The Reasoned Review

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Ghosts of Vietnam

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I want to draw attention to the Chicago Tribune’s fantastic investigative series on the long-term effects of our chemical warfare in Vietnam (euphemistically, “Agent Orange”). Millions of Vietnamese and thousands of former US infantry continue to suffer the effects of our indiscriminate spraying of “herbicides” throughout Vietnam during the ’70s, with birth defects, limb amputations, mental degradation and premature death.

An excerpt from their flagship article:

In central Indiana, two sisters struggle through another day, afflicted by a painful condition in which their brains are wedged against their spinal cords. They are in their 30s, but their bodies are slowly shutting down.

Thousands of miles away, amid the rice paddies of Vietnam, a father holds down his 19-year-old daughter as she writhes in pain from a seizure brought on by fluid in her skull, which has been drained four times in the past four years.

“The doctors said that they were sorry, but they could not cure her,” the father says. “They told me I should take her home and that she would pass away very soon.”

These women come from different cultures, from nations separated by more than 8,300 miles. Their fathers fought on opposite sides of the Vietnam War, but they are linked by the stubborn legacy of Agent Orange and other defoliants sprayed by the U.S. military decades ago.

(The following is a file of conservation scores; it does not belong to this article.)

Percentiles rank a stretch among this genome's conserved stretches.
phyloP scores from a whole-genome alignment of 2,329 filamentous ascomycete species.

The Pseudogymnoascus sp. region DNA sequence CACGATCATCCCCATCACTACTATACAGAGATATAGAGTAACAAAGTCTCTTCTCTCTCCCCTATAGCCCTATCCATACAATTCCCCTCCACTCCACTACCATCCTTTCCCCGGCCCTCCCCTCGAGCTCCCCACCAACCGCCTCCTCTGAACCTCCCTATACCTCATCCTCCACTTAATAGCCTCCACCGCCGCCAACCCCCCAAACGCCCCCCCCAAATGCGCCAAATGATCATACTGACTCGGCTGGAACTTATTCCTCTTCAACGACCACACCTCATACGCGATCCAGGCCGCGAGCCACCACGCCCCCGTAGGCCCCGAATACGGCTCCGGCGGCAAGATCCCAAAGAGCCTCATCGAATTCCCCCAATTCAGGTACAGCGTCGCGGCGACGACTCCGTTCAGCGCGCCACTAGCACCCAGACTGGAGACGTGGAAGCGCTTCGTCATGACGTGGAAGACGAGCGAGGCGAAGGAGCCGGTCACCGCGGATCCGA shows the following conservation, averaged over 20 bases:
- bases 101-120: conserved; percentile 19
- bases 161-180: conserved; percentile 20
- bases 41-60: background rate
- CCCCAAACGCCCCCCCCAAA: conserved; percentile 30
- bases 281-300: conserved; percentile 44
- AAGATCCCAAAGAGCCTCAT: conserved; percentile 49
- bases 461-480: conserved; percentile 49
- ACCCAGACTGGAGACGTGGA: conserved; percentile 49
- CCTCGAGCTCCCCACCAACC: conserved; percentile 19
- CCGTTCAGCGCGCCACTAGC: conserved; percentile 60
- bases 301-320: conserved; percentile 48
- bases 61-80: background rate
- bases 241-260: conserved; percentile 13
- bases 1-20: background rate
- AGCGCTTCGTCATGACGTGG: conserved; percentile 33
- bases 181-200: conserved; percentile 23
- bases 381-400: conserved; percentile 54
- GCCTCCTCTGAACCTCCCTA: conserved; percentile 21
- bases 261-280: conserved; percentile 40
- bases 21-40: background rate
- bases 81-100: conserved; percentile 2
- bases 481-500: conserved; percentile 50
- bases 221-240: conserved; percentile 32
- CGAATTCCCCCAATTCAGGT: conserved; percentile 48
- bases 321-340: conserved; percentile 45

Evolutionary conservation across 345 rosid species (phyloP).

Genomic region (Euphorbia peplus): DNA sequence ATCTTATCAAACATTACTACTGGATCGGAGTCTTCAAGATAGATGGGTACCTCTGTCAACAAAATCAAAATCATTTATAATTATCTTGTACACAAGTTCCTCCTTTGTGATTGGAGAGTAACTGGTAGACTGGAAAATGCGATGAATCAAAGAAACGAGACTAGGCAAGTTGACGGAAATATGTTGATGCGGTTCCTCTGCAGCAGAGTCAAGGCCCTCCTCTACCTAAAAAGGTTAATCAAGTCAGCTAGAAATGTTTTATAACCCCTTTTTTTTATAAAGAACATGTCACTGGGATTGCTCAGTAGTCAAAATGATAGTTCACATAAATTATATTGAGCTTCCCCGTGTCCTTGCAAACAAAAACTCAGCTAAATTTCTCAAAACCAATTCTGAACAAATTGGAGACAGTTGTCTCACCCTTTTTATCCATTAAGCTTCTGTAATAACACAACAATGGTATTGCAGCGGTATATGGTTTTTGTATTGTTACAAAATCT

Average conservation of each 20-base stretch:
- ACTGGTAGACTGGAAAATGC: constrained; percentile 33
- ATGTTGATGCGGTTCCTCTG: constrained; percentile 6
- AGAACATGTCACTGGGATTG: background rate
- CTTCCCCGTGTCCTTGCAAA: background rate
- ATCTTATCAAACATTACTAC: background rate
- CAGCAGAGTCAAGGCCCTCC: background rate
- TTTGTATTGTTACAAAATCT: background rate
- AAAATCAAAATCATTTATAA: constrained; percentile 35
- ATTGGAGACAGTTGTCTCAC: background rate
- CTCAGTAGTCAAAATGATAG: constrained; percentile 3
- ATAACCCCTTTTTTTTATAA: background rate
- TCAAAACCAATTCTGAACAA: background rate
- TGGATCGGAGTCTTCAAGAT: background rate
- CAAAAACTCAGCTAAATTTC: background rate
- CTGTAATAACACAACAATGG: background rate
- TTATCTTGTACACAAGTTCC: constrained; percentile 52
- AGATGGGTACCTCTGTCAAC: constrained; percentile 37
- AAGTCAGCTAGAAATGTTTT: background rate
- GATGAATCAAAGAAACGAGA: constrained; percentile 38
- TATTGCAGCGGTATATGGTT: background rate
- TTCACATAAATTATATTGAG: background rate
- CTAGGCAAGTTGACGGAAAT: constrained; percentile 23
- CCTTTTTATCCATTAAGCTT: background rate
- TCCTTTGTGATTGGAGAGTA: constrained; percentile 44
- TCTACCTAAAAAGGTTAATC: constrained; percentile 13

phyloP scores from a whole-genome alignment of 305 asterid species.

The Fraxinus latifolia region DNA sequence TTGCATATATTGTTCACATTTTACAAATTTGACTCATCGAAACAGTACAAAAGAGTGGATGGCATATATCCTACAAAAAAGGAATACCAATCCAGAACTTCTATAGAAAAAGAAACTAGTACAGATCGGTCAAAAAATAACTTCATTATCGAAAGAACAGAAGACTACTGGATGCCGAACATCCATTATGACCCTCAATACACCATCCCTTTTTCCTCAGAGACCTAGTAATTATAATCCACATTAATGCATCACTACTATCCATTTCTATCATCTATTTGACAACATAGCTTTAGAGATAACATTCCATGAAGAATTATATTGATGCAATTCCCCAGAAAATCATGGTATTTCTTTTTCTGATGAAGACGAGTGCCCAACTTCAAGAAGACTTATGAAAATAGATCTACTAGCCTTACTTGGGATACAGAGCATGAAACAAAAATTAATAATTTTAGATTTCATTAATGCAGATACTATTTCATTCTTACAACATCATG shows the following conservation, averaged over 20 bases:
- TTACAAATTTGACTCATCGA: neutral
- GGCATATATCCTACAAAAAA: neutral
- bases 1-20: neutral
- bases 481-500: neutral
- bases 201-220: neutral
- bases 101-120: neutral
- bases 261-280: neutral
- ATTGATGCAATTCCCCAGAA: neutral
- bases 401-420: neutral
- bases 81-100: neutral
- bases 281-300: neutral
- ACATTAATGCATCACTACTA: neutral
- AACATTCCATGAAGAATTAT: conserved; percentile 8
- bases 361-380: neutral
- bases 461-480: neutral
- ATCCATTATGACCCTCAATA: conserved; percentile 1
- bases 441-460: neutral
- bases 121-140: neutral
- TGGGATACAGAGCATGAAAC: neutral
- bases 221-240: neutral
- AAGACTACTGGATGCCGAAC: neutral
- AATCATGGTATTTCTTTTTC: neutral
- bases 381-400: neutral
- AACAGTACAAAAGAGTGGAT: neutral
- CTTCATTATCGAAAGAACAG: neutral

Contaminated with dioxin, a chemical now considered the most toxic ever created by man, the defoliants are linked to a higher risk of multiple cancers, birth defects and other conditions that are contributing to a dramatic increase in financial compensation for U.S. veterans and their families.

Remember when we invaded Iraq because we thought Saddam Hussein was planning to manufacture chemical weapons?


Written by pavanvan

March 31, 2010 at 12:44 pm

One Response

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  1. If the children of Vietnam veterans, never mind the Vietnam veterans themselves, were to be compensated for the damage done by agent orange there wouldn’t be enough money in the universe. How do you compensate someone for altering their DNA? How do you compensate the children born into this nightmare? How much does it cost? It’s irreversible; lives lost, lives in ruins, lives fraught with illness and suffering never to be free of this horrible legacy.

    If you are the child of a Vietnam veterans and believe you are ill because of your parent’s service and exposure to agent orange; JOIN US:

    Learn more about our ‘lobbying campaign’:

    Sharon L. Perry
    Agent Orange Legacy
    Children of Vietnam Veterans

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